Inspire: New Hope Beyond the CPAP

I have been a CPAP user for 12 years and, for the most part, my life is vastly improved now that my sleep apnea is being treated. I am lucky that CPAP therapy has improved my quality of life, for others it is not so successful.

My friend, Karen Wolk, was suffering from a mild cognitive impairment and debilitating depression when she found the Inspire implant for sleep apnea. The implant has changed her life.

Signs that something was wrong

Karen knew something was really wrong at a work presentation when she forgot names to equipment she had demonstrated many times before. Talking about a camera, in front of a group, she found herself searching in vain for the word “lens cap.”

As the condition worsened, Karen would sometimes not recognize loved ones which was distressing and depressing.

Anxiety, depression, and memory issues

Despite having sleepiness and the obvious symptoms of sleep apnea, Karen’s most bothersome symptoms were anxiety, depression, and memory. She didn’t seek out a sleep specialist because, like so many women, she had no idea her problems were coming from undiagnosed sleep apnea.

Talking to a psychiatrist

Instead, Karen started with her psychiatrist. Karen says, “The psychiatrist sent me to the neurologist who ran a series of tests because I was having so many symptoms and they didn’t look like they related to something unless you finally found out about the sleep disorder.”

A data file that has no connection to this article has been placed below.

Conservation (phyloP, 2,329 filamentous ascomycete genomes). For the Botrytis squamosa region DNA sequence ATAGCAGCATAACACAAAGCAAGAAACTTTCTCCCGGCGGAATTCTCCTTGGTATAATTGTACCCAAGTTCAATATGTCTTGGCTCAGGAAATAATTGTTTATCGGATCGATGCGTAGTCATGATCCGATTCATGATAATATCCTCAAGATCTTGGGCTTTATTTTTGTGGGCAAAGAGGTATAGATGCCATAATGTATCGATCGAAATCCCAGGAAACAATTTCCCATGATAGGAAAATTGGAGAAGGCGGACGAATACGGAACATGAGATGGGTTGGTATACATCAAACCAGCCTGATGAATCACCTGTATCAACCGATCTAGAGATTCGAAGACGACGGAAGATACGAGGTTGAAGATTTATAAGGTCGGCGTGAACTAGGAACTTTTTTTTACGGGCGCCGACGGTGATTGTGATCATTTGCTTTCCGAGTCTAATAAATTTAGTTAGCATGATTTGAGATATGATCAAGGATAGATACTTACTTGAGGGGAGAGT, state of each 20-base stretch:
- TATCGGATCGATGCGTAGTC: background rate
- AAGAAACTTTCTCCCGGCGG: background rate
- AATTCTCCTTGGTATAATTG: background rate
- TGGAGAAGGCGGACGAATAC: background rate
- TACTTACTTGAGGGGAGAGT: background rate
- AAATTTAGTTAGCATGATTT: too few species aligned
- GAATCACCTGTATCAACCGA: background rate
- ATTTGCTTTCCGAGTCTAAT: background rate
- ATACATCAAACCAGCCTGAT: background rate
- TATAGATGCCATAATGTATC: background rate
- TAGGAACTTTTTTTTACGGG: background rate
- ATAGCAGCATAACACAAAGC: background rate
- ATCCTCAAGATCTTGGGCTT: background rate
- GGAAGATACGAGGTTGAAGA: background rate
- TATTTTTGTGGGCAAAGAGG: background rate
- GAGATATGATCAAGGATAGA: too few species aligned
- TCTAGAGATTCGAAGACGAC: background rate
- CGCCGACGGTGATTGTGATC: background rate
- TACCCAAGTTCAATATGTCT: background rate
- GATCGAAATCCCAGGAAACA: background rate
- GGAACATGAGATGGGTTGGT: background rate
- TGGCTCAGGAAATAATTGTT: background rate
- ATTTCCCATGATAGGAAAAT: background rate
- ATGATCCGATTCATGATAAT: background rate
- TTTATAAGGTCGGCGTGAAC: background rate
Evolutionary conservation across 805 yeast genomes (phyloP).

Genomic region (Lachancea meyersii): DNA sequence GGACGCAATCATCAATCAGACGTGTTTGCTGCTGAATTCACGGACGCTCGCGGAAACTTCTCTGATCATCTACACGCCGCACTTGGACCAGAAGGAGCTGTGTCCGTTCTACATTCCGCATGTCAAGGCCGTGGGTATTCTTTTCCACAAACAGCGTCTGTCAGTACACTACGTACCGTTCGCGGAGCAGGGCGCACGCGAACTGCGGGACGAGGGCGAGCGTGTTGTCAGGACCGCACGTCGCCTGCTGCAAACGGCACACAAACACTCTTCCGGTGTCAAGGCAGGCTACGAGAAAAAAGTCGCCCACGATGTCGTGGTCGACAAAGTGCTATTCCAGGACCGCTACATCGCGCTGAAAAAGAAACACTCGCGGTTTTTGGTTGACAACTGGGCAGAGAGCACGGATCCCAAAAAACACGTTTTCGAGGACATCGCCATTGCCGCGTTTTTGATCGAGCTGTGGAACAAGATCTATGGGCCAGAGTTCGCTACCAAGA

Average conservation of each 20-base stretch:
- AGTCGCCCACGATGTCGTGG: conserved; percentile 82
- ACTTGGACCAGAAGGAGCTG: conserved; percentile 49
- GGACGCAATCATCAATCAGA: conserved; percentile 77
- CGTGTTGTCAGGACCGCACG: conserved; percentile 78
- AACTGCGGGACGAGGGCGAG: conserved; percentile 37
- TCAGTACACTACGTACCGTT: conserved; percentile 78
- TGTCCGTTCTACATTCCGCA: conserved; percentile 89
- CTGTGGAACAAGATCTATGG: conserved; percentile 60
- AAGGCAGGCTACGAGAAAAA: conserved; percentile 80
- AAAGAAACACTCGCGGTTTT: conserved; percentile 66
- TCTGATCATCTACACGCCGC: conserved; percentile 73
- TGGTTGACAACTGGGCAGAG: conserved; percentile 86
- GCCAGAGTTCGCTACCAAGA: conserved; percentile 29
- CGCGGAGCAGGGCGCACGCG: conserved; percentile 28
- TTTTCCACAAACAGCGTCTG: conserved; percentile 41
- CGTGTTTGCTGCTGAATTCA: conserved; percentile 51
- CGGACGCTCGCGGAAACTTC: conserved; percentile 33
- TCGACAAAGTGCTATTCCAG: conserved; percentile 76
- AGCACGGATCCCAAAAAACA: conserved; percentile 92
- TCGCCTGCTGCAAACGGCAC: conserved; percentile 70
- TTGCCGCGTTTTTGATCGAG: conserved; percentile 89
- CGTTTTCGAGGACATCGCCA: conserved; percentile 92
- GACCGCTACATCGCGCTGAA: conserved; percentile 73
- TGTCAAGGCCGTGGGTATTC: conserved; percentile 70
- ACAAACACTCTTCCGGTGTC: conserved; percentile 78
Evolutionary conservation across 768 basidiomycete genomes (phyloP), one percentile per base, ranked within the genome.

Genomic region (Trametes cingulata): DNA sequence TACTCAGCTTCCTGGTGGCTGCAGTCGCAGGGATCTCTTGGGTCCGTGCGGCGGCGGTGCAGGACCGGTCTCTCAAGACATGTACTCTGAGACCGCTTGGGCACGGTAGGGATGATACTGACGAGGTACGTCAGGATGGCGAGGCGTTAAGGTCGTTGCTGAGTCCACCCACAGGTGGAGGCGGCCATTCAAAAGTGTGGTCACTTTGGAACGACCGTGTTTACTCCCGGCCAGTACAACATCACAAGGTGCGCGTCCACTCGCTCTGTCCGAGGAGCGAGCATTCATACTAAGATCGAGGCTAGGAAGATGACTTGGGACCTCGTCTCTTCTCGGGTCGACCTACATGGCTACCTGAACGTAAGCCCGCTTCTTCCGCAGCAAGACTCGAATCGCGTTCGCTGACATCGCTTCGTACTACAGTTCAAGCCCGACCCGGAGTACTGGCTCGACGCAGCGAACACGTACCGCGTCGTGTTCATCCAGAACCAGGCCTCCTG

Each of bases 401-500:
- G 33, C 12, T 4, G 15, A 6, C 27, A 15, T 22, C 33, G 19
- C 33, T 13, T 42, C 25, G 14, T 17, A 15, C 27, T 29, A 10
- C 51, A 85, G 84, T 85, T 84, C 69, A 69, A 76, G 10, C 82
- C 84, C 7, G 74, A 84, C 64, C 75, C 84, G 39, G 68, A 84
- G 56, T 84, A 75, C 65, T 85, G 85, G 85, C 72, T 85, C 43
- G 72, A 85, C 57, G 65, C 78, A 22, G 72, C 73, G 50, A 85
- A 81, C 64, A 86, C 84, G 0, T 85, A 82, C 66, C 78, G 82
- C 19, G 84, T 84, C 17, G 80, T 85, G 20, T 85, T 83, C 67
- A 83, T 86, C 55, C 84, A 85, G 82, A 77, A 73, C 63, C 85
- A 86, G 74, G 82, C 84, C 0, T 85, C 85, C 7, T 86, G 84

Karen’s psychiatrist began asking questions about sleep and sent her for a sleep study. That was how the sleep apnea was diagnosed in 2016 and Karen started CPAP therapy.

Struggling on CPAP therapy

Like so many people, Karen had a really tough time using her CPAP from the outset. Not only did her mask give her feelings of claustrophobia but she also found she swallowed air all night leading to a lot of discomforts. Switching from CPAP over to BiPAP therapy made only a marginal difference. Karen says,

I started with a CPAP and did that therapy for about a year. Then I was switched over to BiPAP for another year. I had claustrophobia from wearing the masks and I would wake up and take the mask off at night. I’d have nightmares about putting the mask on and then would feel like I was suffocating.

Inspire implant for sleep apnea

As luck would have it, Karen came across a leaflet about the Inspire implant at one of her doctor visits. The Inspire implant is about the size of a pacemaker and sends electrical pulses to move a patient’s tongue clear of their airway every time they breathe in or “inspire.”

This device is not for every person with sleep apnea but for those who cannot tolerate the CPAP and meet certain health criteria, it can be a lifesaver. Karen turned out to be an ideal candidate for the device and she decided to proceed with the implant surgery.

Talking about her decision to have the Inspire surgery, Karen said, “The reason I decided to move forward with Inspire was that it was something to hope for. By the time I found Inspire I had pretty much given up hope and was severely depressed.“

Improved quality of sleep

Karen quickly recovered from the implant surgery and she returned to the doctor’s office to have the device turned on. Each patient has their own unique setting for Inspire so there were a number of office visits until the optimal levels of the device were reached. A small remote control is used to switch the implant on at night and off in the morning.

Karen feels like she got her life back, “Since getting the Inspire implant, my life has changed in many ways. I work full time and when I sleep, I sleep for at least 8 hours. I don’t gasp for air anymore or snort really loud and wake myself up. I’m able to hold conversations and have meaningful relationships that wouldn’t have been possible before.”

For Karen, the biggest benefit is that she gets a full restful night’s sleep every night. This seems miraculous to her after the struggles she endured with sleep apnea diagnosis and CPAP treatment.

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